• Whole-of-life costs and revenues
  • Quality
  • Risks borne by government
  • Benefits gained
  • Qualitative outcomes
  • Whole-of-Government outcomes (e.g. timely achievement of objectives)

Whole of Government Impact

What is the opportunity cost for government if it were to proceed with the proposal? Is the proposal consistent with the government's plans and priorities? Does the proposal meet a project or service need? What is the overall strategic merit of the proposal? Consideration will be given to whether the proposal would require government to re-prioritise and re-allocate funding.

Return on Investment

Is the proposed return on investment to the proponent proportionate to the proponent's risks and industry standards?

Capability and Capacity

Does the proponent have the experience, capability and capacity to carry out the proposal? What reliance is there on third parties?

Affordability

Does the proposal require government funding, or for the government to purchase proposed services? Does the government have these funds available or budgeted and if not what source would be proposed?

Risk Allocation

What risks are to be borne by the proponent and by the government? Where risks can be quantified and valued they may also be considered under the value for money criteria.

Examples

1. An unsuccessful unsolicited proposal

The proponent currently holds a five-year contract to provide maintenance services for government-owned buildings, and has a demonstrated record of delivering quality services to government and other clients. The proponent's contract is due to expire in 12 months and the government is planning to commence the usual open tender process. The proponent submits an unsolicited proposal to the government to extend the existing contract for a further five years without going to tender. The key unique quality claimed by the proponent is demonstrated experience in delivering maintenance services and a good relationship with the relevant government agency.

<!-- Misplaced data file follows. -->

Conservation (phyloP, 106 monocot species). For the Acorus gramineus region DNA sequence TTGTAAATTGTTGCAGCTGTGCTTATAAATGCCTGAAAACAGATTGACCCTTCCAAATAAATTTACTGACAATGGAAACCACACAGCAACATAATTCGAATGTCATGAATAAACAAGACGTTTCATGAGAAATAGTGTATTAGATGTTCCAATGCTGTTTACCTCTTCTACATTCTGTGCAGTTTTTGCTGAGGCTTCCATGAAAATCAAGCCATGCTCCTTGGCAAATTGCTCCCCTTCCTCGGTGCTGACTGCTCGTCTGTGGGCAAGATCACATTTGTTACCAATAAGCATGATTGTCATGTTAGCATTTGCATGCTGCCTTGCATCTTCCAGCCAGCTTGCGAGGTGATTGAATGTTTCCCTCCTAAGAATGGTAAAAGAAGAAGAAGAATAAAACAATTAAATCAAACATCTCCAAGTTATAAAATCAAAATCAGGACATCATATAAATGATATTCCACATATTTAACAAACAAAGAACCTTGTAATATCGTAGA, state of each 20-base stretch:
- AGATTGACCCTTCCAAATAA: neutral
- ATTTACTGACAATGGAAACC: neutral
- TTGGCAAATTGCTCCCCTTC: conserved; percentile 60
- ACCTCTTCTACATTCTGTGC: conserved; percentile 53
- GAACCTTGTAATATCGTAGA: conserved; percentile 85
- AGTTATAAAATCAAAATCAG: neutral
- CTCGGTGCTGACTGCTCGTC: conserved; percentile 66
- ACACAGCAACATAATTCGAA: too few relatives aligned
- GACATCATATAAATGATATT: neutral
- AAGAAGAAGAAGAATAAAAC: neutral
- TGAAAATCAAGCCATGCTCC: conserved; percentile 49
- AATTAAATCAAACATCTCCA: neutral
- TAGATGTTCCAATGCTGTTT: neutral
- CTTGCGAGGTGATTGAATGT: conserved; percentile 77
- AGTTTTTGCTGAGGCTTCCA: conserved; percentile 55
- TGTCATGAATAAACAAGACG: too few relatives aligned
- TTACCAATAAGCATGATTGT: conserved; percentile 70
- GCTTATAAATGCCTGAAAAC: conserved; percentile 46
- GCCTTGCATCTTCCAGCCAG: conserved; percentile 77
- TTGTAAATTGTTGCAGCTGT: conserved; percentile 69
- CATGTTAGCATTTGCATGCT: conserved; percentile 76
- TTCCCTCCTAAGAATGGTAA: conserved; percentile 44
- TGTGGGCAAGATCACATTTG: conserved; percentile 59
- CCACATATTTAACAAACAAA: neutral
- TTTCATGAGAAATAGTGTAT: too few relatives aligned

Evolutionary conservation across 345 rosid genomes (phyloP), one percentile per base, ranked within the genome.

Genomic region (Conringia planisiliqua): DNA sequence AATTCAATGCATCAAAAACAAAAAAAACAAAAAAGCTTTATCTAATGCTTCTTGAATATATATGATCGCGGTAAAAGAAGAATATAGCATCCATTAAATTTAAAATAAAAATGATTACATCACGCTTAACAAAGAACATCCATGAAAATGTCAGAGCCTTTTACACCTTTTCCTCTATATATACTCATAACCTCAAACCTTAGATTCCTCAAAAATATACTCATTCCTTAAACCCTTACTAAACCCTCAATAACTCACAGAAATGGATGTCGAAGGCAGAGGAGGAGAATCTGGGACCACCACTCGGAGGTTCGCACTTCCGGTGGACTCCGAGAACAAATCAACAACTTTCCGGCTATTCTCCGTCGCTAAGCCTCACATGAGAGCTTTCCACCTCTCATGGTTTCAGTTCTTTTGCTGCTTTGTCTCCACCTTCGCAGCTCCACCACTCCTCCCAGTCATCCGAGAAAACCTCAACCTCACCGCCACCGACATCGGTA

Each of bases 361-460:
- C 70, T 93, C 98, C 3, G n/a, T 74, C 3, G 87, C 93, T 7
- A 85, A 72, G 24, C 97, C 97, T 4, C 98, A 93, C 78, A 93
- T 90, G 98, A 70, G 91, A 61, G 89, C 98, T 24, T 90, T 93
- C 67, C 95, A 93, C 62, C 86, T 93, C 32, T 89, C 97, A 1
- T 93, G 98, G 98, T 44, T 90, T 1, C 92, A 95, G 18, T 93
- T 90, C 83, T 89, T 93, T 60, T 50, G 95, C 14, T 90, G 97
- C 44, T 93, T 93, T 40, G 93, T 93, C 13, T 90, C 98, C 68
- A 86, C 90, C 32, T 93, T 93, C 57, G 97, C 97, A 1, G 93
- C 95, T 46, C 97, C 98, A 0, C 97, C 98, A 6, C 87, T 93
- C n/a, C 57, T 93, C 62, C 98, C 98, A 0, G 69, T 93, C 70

This unsolicited proposal would be unlikely to progress to Stage 2 because there is an established market to provide the required service, and the proposal has not demonstrated any genuinely unique characteristics. The government would likely proceed with an open tender process to procure the services.

2. An unsolicited proposal that could be considered unique

The proponent owns a private hospital providing a range of healthcare services and it has identified that there is a shortage of cancer facilities in the region. The proponent wants to expand the existing hospital site to accommodate a new cancer care facility and has the necessary capital and capability to deliver. The facility would also include space for innovative public/private delivery of health services. A new larger operation will deliver economies of scale, reducing service delivery costs (including for proposed publicly funded health services). The hospital site is physically constrained by roads and privately owned dwellings. A government agency owns a commuter car park on land that is adjacent to the hospital site. The proponent submits an unsolicited proposal to acquire the government-owned land to enable the expansion of the hospital, and to provide replacement parking spaces under the new health facility.

This unsolicited proposal has the potential to progress to Stage 2 given the proponent's unique ability to utilise an existing government asset to enhance healthcare services delivered to the community. It could represent good value for money, minimal risk, and the same set of outcomes may not be realised through an open tender process.

The First Step in the Process: Pre-Lodgement Meeting

An optional initial, pre-lodgement meeting between the proponent and the Department of Premier and Cabinet (DPC) is recommended to formally explore whether the proposal is likely to meet the Stage 1 assessment criteria, in particular the uniqueness criteria, and to guide proponents in their decision regarding whether to lodge their proposal.

Proponent Responsibilities

In order for this meeting to be helpful, the proposal needs to be developed to a stage where the key inputs and outcomes have been identified, key assumptions and requirements of government are clear, and other key elements have been identified. In particular, the unique ability of the proponent to deliver the proposal should be demonstrated and documented. The initial Schedule of Requirements (DOCX, 21kb) at section 8 of the Guide should be completed, as well as the Pre-Lodgement Meeting Checklist (PDF, 337kb) at section 9. Irrespective of the outcomes of this meeting, proponents may lodge their proposal formally.

Government Responsibilities